A Teacher’s Perspective on How Mangahigh Has Helped to Improve His Students’ Achievement In Math!
I work as a Mathematics Consultant for Rhos Street School in Ruthin, North Wales. We have set up a programme where Y3-6 MAT students come for sessions with me each week (following a half-termly timetable). These sessions involve work to extend their curriculum and to widen their understanding of maths through investigations, games and practical work. In Y6 for the last 3 years, we have followed a more formal curriculum, focussing on Level 6 work. This has led to 2 students achieving L6 2 years ago and 4 students last year. An integral part of our work is Mangahigh, for all students in KS2. Right now we are 64th in the UK and we have even been as high as the top ten over the summer, despite having not much more than 100 students! An Estyn (the Welsh equivalent of OFSTED) report commented on our MAT work: ‘Provision for more able pupils in … mathematics is exceptional. High quality, innovative arrangements are leading to very positive outcomes.’ The Inspectors who saw our provision saw Mangahigh in use.
We use Mangahigh in various ways. For all groups, I use MH to make sure there are as few gaps as possible in their ‘basics’. Jetstream Riders has become a firm favourite and we often use this as a whole-group warm up. As the students progress, I also use MH to give them experience of topics to come, which enables us to connect areas of maths together and see the patterns that abound. In Y3-5, the sessions can take different directions depending on what the students notice or discover. I can then set relevant MH tasks so that they can further explore & reinforce the topics that have arisen. In Y6 I set tasks to help embed their learning.
One of the most useful features of MH for me is the ease with which I can find the right activity to match what I want the student or students to practice. This makes setting additional work for them a quick job and also, if our exploration takes us in an unexpected direction, I can set tasks ‘on the hoof’ during classes. I also find that this works the other way around— a student tries an activity through browsing or a game, and then comes back to me with questions which we then use to look into new areas of maths.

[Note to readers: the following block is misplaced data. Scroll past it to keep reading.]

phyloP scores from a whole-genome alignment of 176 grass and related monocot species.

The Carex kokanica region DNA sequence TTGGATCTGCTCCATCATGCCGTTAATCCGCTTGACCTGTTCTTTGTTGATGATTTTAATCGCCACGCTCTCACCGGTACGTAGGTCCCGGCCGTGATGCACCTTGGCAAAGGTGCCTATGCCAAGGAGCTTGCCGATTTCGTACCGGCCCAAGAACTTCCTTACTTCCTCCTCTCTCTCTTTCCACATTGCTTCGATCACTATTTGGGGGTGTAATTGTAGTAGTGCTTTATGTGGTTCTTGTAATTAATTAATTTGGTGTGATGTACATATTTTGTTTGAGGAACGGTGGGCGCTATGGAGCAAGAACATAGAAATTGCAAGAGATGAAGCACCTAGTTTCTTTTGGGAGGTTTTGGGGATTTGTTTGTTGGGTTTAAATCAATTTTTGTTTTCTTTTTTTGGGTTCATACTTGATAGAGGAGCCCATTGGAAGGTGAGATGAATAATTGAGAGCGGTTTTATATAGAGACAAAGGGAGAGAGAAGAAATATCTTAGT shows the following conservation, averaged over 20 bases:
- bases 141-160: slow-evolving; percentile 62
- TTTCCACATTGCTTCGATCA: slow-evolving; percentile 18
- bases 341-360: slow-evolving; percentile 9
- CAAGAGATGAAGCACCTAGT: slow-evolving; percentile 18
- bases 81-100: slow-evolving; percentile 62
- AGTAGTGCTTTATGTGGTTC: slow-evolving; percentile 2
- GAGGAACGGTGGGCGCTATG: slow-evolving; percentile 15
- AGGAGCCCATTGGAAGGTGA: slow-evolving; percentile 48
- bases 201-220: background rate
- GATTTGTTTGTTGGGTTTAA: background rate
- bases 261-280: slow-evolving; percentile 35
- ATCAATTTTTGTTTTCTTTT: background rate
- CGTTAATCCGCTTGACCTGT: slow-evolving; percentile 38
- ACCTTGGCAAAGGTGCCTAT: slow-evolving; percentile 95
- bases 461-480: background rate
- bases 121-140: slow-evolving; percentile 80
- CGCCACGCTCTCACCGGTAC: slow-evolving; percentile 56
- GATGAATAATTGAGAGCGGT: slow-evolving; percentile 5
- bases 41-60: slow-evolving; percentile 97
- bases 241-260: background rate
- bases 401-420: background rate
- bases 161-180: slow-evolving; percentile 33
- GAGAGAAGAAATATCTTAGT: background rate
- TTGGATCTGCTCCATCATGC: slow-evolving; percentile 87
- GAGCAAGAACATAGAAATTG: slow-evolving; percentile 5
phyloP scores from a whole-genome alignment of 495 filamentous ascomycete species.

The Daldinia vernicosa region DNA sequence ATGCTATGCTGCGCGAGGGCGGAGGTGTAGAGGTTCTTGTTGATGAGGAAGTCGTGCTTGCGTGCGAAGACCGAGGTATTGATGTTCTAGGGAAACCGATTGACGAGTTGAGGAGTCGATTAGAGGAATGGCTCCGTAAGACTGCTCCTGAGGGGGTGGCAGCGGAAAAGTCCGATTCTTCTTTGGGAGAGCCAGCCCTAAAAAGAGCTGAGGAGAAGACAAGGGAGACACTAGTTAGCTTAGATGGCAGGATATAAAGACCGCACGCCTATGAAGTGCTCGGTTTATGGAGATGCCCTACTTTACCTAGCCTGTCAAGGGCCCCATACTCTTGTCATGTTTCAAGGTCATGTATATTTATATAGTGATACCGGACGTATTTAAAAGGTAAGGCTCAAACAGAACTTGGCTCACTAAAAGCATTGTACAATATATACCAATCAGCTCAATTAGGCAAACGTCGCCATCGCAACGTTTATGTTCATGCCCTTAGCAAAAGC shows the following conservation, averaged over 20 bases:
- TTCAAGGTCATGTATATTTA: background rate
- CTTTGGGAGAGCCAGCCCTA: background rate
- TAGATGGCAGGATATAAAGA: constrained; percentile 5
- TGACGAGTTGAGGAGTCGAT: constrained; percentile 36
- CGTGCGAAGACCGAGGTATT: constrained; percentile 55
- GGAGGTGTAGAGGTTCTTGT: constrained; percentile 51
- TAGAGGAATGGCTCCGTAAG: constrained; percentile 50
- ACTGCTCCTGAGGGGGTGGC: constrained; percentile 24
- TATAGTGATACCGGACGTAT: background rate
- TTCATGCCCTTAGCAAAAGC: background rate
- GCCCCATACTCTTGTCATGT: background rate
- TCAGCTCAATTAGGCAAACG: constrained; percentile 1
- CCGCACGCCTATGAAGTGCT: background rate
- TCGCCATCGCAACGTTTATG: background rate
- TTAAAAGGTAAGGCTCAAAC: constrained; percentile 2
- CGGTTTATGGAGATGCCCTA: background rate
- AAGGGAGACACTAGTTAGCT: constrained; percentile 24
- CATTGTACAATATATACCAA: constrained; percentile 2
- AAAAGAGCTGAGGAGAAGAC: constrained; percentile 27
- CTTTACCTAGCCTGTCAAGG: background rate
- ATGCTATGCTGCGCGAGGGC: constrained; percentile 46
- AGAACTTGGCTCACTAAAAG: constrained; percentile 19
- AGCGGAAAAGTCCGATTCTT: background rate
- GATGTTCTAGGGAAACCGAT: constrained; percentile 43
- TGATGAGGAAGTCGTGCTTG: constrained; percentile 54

The ‘Assessing Pupils’ Progress’ grids are useful both for showing students how MH is helping them to cover the range of material in the maths syllabus and also as evidence of their achievements which can go towards their learner profiles and in levelling.
For both the MAT groups and the whole school, MH has become an established part of students’ maths experience. In the 4 years since subscribing, students have achieved c.3,500 medals. This means roughly a medal per student per week. Medals don’t tell the whole story as there will be many attempts behind each medal and lots of games which haven’t led to medals. The games add so much to the MH experience – I even enjoy playing one or two of them myself! I feel that this is a really important part of MH – that it adds fun to students’ experience of maths. A positive feeling towards maths is so important in a world where adults are happy to boast of how poor they are at maths and how much they hate it!
In summary, Mangahigh has been an integral part of the MAT project at Rhos St School as well as supporting maths throughout the school. I thoroughly recommend it.
Words by Dominic Oakes